SSL stripping is quite well-known among security professionals. It was first introduced at the 2009 Black Hat conference in Washington DC by Moxie Marlinspike, better known as the security genius behind the encrypted chat app Signal. Amazingly, the attack still works despite being more than 8 years old!
What did change is that some sites have implemented a new protocol called HSTS (HTTP Strict Transport Security) designed to thwart SSL stripping. Sites that use HSTS will only allow the browser to make requests in HTTPS, not plaintext HTTP like the kind that the hacker above first intercepts from the user.
Thankfully, SSL stripping no longer works with Facebook or Gmail because they have completely switched to HTTPS and implemented HSTS. However, there are still many popular sites, like Hotmail, Amazon, eBay, and Citibank, that haven’t completely abandoned HTTP and thus aren’t yet eligible for HSTS.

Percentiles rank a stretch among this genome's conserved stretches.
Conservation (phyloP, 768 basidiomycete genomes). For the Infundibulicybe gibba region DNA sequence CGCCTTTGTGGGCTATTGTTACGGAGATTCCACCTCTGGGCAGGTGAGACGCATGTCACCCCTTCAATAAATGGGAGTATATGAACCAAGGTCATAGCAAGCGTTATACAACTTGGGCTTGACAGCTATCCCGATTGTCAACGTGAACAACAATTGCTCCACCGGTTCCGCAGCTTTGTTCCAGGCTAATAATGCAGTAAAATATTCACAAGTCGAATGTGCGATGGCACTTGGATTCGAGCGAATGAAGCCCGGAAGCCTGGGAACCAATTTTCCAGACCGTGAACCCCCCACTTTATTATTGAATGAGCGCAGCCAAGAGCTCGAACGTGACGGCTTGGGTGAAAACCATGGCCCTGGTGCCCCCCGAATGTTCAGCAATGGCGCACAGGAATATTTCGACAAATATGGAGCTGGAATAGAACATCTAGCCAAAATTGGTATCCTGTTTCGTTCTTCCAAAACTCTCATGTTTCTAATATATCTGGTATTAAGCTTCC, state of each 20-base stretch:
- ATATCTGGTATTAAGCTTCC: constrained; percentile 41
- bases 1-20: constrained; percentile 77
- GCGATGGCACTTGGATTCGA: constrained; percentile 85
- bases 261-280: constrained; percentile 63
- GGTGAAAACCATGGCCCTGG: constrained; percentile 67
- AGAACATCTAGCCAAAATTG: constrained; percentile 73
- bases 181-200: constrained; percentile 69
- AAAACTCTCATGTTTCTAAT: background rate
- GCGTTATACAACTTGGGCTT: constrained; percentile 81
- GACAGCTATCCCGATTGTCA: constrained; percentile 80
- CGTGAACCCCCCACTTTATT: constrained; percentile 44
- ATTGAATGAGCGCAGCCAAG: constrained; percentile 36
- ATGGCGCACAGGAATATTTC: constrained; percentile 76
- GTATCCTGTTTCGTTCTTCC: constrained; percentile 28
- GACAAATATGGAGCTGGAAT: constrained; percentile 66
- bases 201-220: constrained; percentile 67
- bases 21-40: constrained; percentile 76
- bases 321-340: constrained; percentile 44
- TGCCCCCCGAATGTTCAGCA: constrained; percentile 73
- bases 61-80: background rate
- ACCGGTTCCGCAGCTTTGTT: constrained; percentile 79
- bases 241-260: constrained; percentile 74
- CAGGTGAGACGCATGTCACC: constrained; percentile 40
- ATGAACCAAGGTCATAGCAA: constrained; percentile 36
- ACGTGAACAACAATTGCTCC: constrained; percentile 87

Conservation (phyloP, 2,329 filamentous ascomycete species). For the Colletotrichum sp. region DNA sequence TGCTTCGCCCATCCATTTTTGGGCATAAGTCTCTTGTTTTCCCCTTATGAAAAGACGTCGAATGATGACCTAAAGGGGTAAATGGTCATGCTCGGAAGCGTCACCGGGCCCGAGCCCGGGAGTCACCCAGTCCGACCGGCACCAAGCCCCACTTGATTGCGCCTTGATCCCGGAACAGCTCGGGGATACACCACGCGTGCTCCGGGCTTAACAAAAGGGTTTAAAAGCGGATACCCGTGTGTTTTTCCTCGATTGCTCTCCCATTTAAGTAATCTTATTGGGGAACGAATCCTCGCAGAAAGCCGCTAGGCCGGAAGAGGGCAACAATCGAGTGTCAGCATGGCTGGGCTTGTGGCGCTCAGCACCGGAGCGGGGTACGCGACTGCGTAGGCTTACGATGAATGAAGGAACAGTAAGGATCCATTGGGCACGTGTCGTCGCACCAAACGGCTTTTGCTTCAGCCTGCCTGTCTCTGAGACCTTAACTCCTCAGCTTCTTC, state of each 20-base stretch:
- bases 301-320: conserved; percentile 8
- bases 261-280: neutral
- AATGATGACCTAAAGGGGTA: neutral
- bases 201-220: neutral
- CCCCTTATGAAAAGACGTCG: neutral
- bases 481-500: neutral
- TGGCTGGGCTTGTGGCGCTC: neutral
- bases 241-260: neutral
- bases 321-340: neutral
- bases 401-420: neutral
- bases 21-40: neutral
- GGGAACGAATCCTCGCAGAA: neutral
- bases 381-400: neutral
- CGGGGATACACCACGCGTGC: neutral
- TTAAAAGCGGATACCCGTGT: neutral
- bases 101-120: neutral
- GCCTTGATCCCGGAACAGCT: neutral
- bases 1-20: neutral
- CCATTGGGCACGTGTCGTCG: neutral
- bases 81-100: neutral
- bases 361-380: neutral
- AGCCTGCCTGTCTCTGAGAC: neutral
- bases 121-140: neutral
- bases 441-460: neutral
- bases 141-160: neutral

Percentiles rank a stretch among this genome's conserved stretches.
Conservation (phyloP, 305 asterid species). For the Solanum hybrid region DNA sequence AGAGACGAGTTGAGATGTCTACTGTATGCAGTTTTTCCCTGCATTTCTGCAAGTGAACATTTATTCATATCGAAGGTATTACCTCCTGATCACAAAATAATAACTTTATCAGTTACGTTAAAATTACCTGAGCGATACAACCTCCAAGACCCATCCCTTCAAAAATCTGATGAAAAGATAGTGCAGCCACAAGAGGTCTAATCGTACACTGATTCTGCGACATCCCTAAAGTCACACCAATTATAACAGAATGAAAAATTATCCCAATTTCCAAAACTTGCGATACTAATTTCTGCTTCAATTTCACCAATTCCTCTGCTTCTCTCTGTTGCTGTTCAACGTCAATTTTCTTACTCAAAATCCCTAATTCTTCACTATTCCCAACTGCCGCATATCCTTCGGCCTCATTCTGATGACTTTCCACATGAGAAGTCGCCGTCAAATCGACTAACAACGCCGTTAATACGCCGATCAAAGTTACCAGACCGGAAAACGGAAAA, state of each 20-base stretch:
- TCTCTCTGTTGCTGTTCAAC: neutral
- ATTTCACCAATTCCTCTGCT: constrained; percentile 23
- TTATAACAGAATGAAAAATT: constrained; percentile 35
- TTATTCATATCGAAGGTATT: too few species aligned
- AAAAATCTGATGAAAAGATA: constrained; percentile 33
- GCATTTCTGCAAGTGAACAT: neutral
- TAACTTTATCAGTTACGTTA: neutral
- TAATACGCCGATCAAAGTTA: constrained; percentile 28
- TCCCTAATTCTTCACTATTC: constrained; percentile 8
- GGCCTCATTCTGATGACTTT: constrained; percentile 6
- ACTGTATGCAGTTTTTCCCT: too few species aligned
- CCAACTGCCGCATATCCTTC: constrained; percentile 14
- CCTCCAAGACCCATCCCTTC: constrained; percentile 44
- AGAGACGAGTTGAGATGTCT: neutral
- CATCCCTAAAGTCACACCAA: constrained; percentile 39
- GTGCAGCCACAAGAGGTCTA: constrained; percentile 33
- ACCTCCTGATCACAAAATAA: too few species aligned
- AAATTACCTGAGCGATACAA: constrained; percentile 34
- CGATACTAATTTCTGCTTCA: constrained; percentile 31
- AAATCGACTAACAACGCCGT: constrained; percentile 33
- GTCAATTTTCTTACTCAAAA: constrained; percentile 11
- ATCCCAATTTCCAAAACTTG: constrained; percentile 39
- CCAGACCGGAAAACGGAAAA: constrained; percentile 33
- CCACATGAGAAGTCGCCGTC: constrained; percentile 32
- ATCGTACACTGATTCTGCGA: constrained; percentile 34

How to detect SSL stripping
Many SSL strip attacks go undetected. However, there are ways to detect them. The best part? It’s not that difficult to do so. You can detect SSL stripping through the following common signs:
- You were on a site with HTTPS before it got switched to HTTP.
- The padlock next to the web address bar is open and colored red.
- The design of the site looks off.
- Lots of spelling mistakes and grammatical errors on the site.
How the SSL strip attack works
Prior to being routed to the HTTPS version of a website, an internet user is usually connected to the HTTP version first. In SSL strip attacks, the hacker intercepts the connection before the user has a chance to connect to the HTTPS version.
Below, we look at some of the different methods of SSL stripping attacks.
In an SSL proxy server attack, a hacker sits between the victim and a server. To intercept and steal data, the hacker must first gain access to the network the device is connected to. Then, they could choose to configure the proxy server settings to fit their needs or use a combination of the other types of SSL stripping attacks to gain access to the data they want.